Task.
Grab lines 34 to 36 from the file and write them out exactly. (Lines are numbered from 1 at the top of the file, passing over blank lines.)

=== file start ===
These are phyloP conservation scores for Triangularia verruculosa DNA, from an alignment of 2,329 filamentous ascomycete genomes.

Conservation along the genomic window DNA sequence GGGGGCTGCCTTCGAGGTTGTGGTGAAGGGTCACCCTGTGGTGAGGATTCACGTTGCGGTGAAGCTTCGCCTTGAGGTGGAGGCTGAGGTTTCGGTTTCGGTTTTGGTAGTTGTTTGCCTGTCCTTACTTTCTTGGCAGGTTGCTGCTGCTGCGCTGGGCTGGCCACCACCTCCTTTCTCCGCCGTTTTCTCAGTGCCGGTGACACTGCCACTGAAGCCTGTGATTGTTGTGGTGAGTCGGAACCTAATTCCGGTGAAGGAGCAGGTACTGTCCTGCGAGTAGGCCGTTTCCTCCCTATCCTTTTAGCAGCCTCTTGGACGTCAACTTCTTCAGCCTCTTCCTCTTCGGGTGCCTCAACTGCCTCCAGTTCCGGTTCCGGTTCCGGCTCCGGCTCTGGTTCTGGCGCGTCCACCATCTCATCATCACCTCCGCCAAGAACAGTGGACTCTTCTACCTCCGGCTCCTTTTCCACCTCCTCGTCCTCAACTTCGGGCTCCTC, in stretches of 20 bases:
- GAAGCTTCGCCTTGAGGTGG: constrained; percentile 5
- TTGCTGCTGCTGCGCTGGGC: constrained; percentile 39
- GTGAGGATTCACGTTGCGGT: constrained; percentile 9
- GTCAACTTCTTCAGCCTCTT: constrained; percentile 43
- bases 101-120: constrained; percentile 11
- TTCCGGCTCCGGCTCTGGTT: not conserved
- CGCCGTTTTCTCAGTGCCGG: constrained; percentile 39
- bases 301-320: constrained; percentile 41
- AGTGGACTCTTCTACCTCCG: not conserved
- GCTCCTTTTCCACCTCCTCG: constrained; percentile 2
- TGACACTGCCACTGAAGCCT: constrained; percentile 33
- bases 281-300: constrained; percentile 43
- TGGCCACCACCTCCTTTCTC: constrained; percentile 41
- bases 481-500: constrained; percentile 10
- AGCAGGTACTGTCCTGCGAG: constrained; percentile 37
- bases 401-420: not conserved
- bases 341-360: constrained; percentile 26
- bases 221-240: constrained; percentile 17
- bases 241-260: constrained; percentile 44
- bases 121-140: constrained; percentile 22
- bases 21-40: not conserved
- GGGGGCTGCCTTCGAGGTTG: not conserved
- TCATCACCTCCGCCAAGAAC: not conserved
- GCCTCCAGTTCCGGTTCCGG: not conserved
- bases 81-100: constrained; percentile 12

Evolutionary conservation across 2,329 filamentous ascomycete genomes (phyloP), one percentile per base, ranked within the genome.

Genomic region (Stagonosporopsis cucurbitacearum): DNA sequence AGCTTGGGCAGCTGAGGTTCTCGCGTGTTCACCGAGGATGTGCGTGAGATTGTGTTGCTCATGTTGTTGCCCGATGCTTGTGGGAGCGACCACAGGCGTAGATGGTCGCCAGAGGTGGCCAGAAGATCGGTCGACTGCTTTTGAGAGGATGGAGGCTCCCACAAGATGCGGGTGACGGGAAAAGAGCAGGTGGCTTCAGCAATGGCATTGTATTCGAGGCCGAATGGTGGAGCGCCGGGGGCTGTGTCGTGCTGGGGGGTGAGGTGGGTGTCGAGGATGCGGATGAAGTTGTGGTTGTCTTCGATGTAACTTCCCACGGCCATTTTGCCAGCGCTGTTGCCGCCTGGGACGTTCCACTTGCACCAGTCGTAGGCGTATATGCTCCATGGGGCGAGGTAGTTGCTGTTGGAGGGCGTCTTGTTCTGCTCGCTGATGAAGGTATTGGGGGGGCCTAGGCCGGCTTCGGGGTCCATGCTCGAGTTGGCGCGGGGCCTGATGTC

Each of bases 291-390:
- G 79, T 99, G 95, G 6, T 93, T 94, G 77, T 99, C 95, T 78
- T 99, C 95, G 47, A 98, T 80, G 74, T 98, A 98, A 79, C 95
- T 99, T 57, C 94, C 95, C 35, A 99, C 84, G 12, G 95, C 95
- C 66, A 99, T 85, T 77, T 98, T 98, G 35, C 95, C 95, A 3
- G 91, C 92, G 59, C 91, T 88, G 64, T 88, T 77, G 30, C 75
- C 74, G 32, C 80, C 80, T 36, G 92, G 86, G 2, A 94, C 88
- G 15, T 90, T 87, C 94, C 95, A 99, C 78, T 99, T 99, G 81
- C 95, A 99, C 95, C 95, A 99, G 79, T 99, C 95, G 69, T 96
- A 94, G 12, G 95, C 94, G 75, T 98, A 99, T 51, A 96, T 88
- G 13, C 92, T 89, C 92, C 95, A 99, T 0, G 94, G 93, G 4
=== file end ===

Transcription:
- C 66, A 99, T 85, T 77, T 98, T 98, G 35, C 95, C 95, A 3
- G 91, C 92, G 59, C 91, T 88, G 64, T 88, T 77, G 30, C 75
- C 74, G 32, C 80, C 80, T 36, G 92, G 86, G 2, A 94, C 88